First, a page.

After 20 consecutive winning Tuesdays, the Dow Jones Industrial Average (DJINDICES:^DJI) broke its streak today. When the closing bell rang, the blue-chip index was lower by 76 points, or 0.5%, and now sits at 15,177. The other major indexes, the S&P 500 and the Nasdaq, both also moved lower today, finishing down 0.55% and 0.58%, respectively. The streak, which started in mid-January, was quite amazing. Not counting today, since the beginning of the year, the Dow has risen 1,517 points on Tuesdays, which accounts for 71% of the index's gain year to date.

And while all streaks must come to an end, a few of the Dow's best-known companies attempted to keep it going for one more Tuesday.

A few Dow winners
Shares of Dow stalwart Coca-Cola (NYSE:KO) rose higher by 1.49% today, after it was announced that the company will begin production in Myanmar with its first bottling plant there in more than six decades. Coke says it's one of the first U.S. companies to be granted an investment permit under the country's new foreign-investment law, which should help Coke in its battle with rival PepsiCo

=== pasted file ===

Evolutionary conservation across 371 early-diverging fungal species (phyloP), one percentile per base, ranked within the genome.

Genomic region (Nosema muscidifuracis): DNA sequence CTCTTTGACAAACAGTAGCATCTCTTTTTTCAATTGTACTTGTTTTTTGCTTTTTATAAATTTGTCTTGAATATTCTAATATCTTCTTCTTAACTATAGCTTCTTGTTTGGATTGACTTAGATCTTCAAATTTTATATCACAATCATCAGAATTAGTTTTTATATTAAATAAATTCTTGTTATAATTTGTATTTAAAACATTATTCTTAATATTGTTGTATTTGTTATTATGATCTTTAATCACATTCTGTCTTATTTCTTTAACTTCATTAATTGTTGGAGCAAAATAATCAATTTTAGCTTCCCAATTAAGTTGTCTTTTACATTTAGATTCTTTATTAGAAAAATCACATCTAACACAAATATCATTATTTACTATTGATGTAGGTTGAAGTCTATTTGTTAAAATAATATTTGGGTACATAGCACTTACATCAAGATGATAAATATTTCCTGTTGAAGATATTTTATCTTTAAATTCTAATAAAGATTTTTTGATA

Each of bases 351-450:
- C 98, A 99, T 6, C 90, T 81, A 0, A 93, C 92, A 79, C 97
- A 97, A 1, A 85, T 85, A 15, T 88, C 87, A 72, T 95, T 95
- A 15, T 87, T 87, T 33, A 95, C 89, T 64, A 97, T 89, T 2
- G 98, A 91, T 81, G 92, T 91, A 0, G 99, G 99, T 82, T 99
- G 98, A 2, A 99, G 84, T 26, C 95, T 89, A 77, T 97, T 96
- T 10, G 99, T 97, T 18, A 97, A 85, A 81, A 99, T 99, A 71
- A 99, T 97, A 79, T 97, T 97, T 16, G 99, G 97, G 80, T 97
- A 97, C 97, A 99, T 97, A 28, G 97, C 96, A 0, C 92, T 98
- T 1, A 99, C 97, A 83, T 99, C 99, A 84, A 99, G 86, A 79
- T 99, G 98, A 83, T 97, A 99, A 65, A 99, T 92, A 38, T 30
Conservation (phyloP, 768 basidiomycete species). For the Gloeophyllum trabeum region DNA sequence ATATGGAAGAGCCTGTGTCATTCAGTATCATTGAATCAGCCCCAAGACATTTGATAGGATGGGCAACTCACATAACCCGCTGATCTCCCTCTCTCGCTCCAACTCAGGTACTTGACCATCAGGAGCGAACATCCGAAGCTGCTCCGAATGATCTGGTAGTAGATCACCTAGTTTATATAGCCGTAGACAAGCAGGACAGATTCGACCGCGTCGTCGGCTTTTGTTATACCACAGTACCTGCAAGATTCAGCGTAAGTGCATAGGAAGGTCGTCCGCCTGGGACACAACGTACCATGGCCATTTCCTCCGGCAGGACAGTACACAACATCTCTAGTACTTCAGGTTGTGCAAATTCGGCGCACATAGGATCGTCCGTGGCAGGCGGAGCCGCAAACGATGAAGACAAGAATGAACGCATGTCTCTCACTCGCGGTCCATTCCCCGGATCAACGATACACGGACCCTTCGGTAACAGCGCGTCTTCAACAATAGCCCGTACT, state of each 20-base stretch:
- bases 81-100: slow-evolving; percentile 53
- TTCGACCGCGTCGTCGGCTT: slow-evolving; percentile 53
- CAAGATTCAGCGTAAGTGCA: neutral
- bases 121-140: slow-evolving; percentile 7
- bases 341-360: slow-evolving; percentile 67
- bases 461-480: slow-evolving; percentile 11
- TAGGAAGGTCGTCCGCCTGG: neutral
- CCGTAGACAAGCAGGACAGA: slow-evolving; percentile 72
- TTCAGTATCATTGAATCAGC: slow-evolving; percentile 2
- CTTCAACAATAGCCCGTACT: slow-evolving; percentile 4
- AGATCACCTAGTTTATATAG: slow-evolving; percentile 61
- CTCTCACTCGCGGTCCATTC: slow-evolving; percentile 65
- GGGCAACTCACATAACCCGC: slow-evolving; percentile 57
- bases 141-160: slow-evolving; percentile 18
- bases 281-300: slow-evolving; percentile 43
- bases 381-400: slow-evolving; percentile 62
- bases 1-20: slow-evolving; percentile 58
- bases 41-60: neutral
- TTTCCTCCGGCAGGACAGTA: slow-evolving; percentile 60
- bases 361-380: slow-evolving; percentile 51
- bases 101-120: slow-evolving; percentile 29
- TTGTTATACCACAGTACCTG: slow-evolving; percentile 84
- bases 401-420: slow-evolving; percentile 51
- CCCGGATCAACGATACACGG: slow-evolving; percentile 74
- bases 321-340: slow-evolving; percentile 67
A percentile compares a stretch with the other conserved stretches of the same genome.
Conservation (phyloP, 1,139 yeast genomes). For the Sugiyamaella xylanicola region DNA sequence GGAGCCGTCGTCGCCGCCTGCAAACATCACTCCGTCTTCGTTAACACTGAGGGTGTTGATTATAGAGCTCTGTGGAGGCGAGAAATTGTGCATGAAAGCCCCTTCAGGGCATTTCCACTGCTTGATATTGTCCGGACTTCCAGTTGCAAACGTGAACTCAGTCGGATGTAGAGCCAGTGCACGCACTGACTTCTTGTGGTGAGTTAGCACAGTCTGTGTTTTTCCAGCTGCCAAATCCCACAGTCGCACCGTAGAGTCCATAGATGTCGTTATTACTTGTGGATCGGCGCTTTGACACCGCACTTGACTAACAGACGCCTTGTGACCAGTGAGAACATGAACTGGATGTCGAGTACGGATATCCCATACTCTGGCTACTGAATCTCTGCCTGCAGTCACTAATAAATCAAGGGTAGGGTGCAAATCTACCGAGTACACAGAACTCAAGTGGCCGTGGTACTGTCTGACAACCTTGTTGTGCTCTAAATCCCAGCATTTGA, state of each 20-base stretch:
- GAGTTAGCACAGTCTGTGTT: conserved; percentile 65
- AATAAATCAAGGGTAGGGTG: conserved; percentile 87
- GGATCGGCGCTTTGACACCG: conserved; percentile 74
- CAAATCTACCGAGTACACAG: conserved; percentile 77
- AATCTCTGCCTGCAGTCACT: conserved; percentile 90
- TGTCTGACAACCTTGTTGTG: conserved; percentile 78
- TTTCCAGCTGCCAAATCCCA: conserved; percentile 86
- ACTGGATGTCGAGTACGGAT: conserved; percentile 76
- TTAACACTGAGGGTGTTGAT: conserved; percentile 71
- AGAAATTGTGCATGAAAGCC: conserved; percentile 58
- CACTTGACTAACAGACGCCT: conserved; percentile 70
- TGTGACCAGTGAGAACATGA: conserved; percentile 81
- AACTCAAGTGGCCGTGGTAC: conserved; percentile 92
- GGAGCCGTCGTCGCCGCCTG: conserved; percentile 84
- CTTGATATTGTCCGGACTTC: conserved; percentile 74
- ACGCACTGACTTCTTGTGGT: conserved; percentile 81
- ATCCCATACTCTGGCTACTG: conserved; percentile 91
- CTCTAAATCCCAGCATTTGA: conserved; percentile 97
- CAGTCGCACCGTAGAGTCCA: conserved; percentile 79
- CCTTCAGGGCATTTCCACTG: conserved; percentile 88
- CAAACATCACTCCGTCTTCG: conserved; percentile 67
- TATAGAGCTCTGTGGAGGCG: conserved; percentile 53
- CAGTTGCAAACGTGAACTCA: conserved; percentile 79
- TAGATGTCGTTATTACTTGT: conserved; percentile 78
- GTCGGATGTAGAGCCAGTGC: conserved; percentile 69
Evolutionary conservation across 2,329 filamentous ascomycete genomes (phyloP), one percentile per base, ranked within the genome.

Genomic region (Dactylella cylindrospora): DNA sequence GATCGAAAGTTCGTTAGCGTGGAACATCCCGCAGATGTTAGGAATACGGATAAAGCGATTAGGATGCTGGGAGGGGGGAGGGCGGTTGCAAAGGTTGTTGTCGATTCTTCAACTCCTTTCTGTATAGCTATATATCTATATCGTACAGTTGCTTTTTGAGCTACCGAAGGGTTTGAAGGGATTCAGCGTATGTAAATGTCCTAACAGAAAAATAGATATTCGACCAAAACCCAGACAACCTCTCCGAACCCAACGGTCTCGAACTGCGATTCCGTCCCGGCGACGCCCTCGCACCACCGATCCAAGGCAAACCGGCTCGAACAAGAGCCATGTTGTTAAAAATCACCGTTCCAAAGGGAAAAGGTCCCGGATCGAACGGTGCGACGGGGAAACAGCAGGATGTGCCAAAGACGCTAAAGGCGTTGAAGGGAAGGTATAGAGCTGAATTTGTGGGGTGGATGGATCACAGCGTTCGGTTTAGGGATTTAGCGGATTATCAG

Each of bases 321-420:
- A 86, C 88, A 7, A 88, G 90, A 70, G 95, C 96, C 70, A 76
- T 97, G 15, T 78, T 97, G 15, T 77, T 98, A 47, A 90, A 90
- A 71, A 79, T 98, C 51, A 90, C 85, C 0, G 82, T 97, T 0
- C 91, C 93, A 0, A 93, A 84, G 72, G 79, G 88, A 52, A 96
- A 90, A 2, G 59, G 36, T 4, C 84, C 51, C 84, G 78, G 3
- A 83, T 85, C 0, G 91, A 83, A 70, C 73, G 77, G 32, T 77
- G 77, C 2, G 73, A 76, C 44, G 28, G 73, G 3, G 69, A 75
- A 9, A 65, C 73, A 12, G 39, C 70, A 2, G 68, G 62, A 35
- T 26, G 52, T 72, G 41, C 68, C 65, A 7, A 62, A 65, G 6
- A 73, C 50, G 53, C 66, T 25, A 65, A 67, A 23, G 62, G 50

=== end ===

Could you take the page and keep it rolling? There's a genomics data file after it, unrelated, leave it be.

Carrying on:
AT&T (NYSE:T) saw shares rise by 1.71% today, making it the second best performing stock, just behind Merck's 2.04% rise. Now that interest rates have seemed to calm down, investors looking for yield are probably moving back into the 5.1%-dividend-yielding stock. The stock may have also gotten a boost from the announcement that Sprint Nextel (NYSE:S) has postponed its shareholder vote on the SoftBank takeover, to give DISH Network more time to bring an offer to the table. This move may be a strategic one for Sprint, in hopes that the two companies will get into a bidding war, but ultimately it gives AT&T and Verizon more time to build their networks and get further ahead of Sprint. On the other hand, while it's likely that a deal will happen, neither one is going to be great from the eyes of AT&T shareholders.  

Shares of Walt Disney (NYSE:DIS) rose 0.86% today on news that the company has increased its admission rates. The business is currently booming, with new attractions driving attendance growth. The company's California Adventure saw attendance rise by 23% last year, while the top 25 parks worldwide saw an increase of 5.2%. With demand high, this seems like a great time to increase prices. Disney raised the cost of a single-day ticket at Disney's Magic Kingdom in Orlando from $89 to $95, while bumping up the price of a ticket at Disneyland in Anaheim from $87 to $92. This incremental increase will probably have a great effect on the company's bottom line in the coming quarters.

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